The Artist Who lets readers peer into a postcolonial space through critical engagement and visuals designed to both educate and entertain.
Both the tarot and Carrington’s work are in the midst of a revival that has the world re-evaluating our relationship with nature, the earth, and our place in it.
The texts in Chloe Aridjis’s new collection of stories and essays unspool not via chronological order, but through the strange rationality of dreams.
Andréas Lang’s pictures, now compiled in a new book, convey “what the Turkish state wants people to remember and what it wants them to forget.”
Stitching Love and Loss narrates the history of the Pettway family, the community of Gee’s Bend, and the entwined tragedies of slavery and Indigenous dispossession.
Pasolini’s consideration of art included essays, reviews, poems, and autobiographical meditations.
Richard Dorment’s upcoming book Warhol After Warhol delves into the sordid history of the Andy Warhol Foundation.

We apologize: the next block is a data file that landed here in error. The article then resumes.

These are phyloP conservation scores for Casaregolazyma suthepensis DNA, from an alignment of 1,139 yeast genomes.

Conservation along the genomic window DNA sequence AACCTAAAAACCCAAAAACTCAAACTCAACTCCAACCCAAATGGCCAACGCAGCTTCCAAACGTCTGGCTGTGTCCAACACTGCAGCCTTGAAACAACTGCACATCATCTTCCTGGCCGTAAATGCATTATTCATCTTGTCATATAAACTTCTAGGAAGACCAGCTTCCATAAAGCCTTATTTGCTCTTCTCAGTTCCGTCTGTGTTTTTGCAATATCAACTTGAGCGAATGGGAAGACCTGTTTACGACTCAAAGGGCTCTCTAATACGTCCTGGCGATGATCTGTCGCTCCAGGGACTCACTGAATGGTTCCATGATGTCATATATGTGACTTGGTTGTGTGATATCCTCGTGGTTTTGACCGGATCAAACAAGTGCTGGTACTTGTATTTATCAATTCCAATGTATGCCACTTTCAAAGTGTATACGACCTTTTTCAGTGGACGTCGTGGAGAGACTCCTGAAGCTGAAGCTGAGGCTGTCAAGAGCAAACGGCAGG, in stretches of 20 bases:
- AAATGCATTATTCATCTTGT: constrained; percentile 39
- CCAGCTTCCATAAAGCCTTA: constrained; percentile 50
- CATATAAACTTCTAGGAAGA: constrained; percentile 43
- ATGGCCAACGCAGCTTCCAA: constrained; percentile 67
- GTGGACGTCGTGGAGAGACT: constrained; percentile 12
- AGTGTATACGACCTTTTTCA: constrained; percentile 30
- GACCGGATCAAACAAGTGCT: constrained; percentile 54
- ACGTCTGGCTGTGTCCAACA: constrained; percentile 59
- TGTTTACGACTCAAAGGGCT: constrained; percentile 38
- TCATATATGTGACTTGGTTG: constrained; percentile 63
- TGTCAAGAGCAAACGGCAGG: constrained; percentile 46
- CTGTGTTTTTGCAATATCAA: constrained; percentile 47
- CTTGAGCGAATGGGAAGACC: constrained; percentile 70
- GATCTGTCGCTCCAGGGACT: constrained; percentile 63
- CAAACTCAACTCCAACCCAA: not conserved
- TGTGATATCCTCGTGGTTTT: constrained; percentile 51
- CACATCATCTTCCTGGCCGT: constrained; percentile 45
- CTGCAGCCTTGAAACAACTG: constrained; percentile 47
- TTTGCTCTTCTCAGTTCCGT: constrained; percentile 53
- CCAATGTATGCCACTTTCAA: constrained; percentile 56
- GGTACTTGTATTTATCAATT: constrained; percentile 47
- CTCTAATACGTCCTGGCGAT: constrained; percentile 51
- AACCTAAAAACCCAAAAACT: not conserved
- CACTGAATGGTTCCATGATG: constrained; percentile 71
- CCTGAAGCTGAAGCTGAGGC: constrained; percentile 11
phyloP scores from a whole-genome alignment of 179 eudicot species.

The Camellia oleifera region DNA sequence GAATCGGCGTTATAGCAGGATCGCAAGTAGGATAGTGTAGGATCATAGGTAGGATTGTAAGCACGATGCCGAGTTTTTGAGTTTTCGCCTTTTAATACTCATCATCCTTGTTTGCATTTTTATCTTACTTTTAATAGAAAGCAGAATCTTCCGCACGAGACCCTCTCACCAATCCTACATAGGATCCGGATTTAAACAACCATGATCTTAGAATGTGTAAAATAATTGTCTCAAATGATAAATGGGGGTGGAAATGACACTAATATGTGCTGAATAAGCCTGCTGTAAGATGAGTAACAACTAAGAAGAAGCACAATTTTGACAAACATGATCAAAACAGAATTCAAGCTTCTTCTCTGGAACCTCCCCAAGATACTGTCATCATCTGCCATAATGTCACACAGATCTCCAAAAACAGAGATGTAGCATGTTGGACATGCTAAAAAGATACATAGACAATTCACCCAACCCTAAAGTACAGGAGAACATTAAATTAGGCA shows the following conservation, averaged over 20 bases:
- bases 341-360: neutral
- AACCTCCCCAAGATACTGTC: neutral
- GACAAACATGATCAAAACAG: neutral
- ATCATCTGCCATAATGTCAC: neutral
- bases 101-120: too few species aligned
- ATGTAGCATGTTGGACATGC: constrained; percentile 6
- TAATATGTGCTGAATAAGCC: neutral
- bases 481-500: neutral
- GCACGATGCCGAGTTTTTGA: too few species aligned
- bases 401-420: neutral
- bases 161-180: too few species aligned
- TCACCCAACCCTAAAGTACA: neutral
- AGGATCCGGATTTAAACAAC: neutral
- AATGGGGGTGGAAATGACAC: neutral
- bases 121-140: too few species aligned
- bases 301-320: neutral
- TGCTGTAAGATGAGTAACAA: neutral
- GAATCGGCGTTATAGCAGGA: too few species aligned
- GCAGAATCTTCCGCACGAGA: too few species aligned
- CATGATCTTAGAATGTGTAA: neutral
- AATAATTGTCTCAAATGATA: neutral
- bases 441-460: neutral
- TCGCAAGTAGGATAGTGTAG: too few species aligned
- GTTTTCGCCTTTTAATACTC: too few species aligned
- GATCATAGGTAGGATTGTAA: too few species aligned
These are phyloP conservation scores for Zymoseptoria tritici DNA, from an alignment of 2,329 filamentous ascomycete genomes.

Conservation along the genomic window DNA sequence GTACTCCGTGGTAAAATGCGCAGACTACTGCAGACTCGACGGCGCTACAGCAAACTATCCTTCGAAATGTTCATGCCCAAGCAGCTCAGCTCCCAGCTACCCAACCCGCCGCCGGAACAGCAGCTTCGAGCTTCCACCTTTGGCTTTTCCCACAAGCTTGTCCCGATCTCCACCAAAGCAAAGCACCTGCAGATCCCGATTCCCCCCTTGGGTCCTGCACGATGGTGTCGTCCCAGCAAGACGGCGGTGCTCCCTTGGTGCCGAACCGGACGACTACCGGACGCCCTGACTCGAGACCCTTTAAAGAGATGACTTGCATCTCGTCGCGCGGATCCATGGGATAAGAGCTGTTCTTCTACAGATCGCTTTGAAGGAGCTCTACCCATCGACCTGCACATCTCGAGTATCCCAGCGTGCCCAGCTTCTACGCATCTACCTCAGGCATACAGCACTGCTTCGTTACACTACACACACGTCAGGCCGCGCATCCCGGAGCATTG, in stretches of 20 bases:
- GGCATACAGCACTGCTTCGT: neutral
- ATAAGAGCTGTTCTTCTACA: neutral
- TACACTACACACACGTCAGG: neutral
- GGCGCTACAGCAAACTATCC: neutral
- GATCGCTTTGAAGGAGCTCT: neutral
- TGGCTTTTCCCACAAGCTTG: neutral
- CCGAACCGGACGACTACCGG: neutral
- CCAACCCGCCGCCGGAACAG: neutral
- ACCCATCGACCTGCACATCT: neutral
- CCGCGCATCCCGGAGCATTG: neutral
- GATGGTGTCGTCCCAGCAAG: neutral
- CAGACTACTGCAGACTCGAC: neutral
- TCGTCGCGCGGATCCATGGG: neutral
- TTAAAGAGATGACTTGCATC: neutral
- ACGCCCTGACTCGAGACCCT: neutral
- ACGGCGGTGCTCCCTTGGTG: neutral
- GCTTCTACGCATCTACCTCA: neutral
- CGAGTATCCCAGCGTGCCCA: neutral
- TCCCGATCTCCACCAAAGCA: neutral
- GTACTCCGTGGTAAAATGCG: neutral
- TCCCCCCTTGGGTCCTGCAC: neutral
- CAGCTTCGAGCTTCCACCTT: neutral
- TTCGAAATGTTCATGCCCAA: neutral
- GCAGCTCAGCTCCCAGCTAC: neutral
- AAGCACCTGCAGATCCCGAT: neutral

Lippard muses on her early years in New York City, from discovering a love of art writing to encountering Marcel Duchamp when she worked at MoMA’s library.
Truitt was that rare artist whose words are regarded as highly as her works.
And the Walls Became the World All Around provides an accessible visual language to understand Hermann’s ceramic work in book form.
JoAnna Novak is five months pregnant when she decides to spend 18 days in the small town of Taos, New Mexico, to immerse herself in Agnes Martin’s life and work.
While code poetry is still a niche form, a new volume shows how individual voices can come through via a range of languages and styles.